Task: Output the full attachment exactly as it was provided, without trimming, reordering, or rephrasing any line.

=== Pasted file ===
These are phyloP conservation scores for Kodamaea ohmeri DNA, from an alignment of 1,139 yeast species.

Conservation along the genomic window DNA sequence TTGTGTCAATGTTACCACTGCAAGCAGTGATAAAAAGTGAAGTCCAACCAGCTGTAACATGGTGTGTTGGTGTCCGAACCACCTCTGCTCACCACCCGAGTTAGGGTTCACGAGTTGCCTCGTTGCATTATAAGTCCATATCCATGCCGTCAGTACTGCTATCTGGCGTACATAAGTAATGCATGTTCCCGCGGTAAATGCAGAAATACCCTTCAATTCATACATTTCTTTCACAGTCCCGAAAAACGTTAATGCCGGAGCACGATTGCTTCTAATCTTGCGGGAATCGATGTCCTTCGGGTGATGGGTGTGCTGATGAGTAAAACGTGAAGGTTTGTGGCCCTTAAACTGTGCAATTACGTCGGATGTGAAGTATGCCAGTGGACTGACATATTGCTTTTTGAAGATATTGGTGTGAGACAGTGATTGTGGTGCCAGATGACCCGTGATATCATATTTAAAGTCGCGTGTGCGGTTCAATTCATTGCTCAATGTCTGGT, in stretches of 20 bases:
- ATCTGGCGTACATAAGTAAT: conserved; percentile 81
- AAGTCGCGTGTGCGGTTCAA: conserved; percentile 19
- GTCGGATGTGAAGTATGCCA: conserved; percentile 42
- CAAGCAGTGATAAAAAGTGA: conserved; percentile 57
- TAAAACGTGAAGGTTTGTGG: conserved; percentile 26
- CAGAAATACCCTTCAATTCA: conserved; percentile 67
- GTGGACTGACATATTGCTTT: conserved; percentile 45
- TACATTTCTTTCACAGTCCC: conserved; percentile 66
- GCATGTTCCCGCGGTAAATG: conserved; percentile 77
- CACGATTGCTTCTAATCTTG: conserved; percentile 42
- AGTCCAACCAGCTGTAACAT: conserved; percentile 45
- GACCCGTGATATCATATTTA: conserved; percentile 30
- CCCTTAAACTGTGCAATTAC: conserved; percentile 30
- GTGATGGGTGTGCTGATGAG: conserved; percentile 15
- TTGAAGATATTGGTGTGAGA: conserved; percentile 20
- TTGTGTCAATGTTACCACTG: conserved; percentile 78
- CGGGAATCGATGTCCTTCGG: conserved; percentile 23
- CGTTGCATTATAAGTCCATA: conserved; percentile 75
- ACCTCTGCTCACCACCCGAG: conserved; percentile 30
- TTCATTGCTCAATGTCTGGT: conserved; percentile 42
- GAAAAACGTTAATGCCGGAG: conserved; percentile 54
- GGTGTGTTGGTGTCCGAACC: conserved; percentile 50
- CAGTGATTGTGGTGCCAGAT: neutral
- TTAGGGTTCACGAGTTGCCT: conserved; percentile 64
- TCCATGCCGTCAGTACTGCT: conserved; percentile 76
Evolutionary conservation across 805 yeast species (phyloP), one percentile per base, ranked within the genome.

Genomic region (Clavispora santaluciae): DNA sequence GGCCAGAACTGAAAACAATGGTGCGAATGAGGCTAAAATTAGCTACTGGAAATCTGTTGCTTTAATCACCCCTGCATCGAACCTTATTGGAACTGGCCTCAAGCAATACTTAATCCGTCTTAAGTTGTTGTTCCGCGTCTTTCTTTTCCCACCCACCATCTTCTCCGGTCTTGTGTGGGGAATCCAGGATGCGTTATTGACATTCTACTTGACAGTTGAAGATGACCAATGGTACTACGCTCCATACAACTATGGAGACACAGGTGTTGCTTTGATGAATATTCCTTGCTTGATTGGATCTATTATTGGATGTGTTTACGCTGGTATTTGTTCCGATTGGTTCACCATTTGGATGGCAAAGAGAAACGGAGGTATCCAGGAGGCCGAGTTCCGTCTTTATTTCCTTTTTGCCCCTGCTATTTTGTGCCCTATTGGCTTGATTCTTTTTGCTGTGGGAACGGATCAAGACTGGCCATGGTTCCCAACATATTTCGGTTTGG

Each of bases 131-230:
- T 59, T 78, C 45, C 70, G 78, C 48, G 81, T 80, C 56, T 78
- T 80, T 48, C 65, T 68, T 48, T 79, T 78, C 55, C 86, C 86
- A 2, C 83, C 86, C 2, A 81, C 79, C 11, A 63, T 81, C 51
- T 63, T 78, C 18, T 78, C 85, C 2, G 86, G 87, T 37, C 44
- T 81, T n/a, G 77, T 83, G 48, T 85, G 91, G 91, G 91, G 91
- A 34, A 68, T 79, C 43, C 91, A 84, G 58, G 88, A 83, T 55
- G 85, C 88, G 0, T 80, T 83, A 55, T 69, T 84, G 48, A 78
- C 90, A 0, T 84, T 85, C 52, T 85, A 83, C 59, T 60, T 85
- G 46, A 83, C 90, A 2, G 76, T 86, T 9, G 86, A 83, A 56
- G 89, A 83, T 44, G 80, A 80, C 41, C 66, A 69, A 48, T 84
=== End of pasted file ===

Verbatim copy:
These are phyloP conservation scores for Kodamaea ohmeri DNA, from an alignment of 1,139 yeast species.

Conservation along the genomic window DNA sequence TTGTGTCAATGTTACCACTGCAAGCAGTGATAAAAAGTGAAGTCCAACCAGCTGTAACATGGTGTGTTGGTGTCCGAACCACCTCTGCTCACCACCCGAGTTAGGGTTCACGAGTTGCCTCGTTGCATTATAAGTCCATATCCATGCCGTCAGTACTGCTATCTGGCGTACATAAGTAATGCATGTTCCCGCGGTAAATGCAGAAATACCCTTCAATTCATACATTTCTTTCACAGTCCCGAAAAACGTTAATGCCGGAGCACGATTGCTTCTAATCTTGCGGGAATCGATGTCCTTCGGGTGATGGGTGTGCTGATGAGTAAAACGTGAAGGTTTGTGGCCCTTAAACTGTGCAATTACGTCGGATGTGAAGTATGCCAGTGGACTGACATATTGCTTTTTGAAGATATTGGTGTGAGACAGTGATTGTGGTGCCAGATGACCCGTGATATCATATTTAAAGTCGCGTGTGCGGTTCAATTCATTGCTCAATGTCTGGT, in stretches of 20 bases:
- ATCTGGCGTACATAAGTAAT: conserved; percentile 81
- AAGTCGCGTGTGCGGTTCAA: conserved; percentile 19
- GTCGGATGTGAAGTATGCCA: conserved; percentile 42
- CAAGCAGTGATAAAAAGTGA: conserved; percentile 57
- TAAAACGTGAAGGTTTGTGG: conserved; percentile 26
- CAGAAATACCCTTCAATTCA: conserved; percentile 67
- GTGGACTGACATATTGCTTT: conserved; percentile 45
- TACATTTCTTTCACAGTCCC: conserved; percentile 66
- GCATGTTCCCGCGGTAAATG: conserved; percentile 77
- CACGATTGCTTCTAATCTTG: conserved; percentile 42
- AGTCCAACCAGCTGTAACAT: conserved; percentile 45
- GACCCGTGATATCATATTTA: conserved; percentile 30
- CCCTTAAACTGTGCAATTAC: conserved; percentile 30
- GTGATGGGTGTGCTGATGAG: conserved; percentile 15
- TTGAAGATATTGGTGTGAGA: conserved; percentile 20
- TTGTGTCAATGTTACCACTG: conserved; percentile 78
- CGGGAATCGATGTCCTTCGG: conserved; percentile 23
- CGTTGCATTATAAGTCCATA: conserved; percentile 75
- ACCTCTGCTCACCACCCGAG: conserved; percentile 30
- TTCATTGCTCAATGTCTGGT: conserved; percentile 42
- GAAAAACGTTAATGCCGGAG: conserved; percentile 54
- GGTGTGTTGGTGTCCGAACC: conserved; percentile 50
- CAGTGATTGTGGTGCCAGAT: neutral
- TTAGGGTTCACGAGTTGCCT: conserved; percentile 64
- TCCATGCCGTCAGTACTGCT: conserved; percentile 76
Evolutionary conservation across 805 yeast species (phyloP), one percentile per base, ranked within the genome.

Genomic region (Clavispora santaluciae): DNA sequence GGCCAGAACTGAAAACAATGGTGCGAATGAGGCTAAAATTAGCTACTGGAAATCTGTTGCTTTAATCACCCCTGCATCGAACCTTATTGGAACTGGCCTCAAGCAATACTTAATCCGTCTTAAGTTGTTGTTCCGCGTCTTTCTTTTCCCACCCACCATCTTCTCCGGTCTTGTGTGGGGAATCCAGGATGCGTTATTGACATTCTACTTGACAGTTGAAGATGACCAATGGTACTACGCTCCATACAACTATGGAGACACAGGTGTTGCTTTGATGAATATTCCTTGCTTGATTGGATCTATTATTGGATGTGTTTACGCTGGTATTTGTTCCGATTGGTTCACCATTTGGATGGCAAAGAGAAACGGAGGTATCCAGGAGGCCGAGTTCCGTCTTTATTTCCTTTTTGCCCCTGCTATTTTGTGCCCTATTGGCTTGATTCTTTTTGCTGTGGGAACGGATCAAGACTGGCCATGGTTCCCAACATATTTCGGTTTGG

Each of bases 131-230:
- T 59, T 78, C 45, C 70, G 78, C 48, G 81, T 80, C 56, T 78
- T 80, T 48, C 65, T 68, T 48, T 79, T 78, C 55, C 86, C 86
- A 2, C 83, C 86, C 2, A 81, C 79, C 11, A 63, T 81, C 51
- T 63, T 78, C 18, T 78, C 85, C 2, G 86, G 87, T 37, C 44
- T 81, T n/a, G 77, T 83, G 48, T 85, G 91, G 91, G 91, G 91
- A 34, A 68, T 79, C 43, C 91, A 84, G 58, G 88, A 83, T 55
- G 85, C 88, G 0, T 80, T 83, A 55, T 69, T 84, G 48, A 78
- C 90, A 0, T 84, T 85, C 52, T 85, A 83, C 59, T 60, T 85
- G 46, A 83, C 90, A 2, G 76, T 86, T 9, G 86, A 83, A 56
- G 89, A 83, T 44, G 80, A 80, C 41, C 66, A 69, A 48, T 84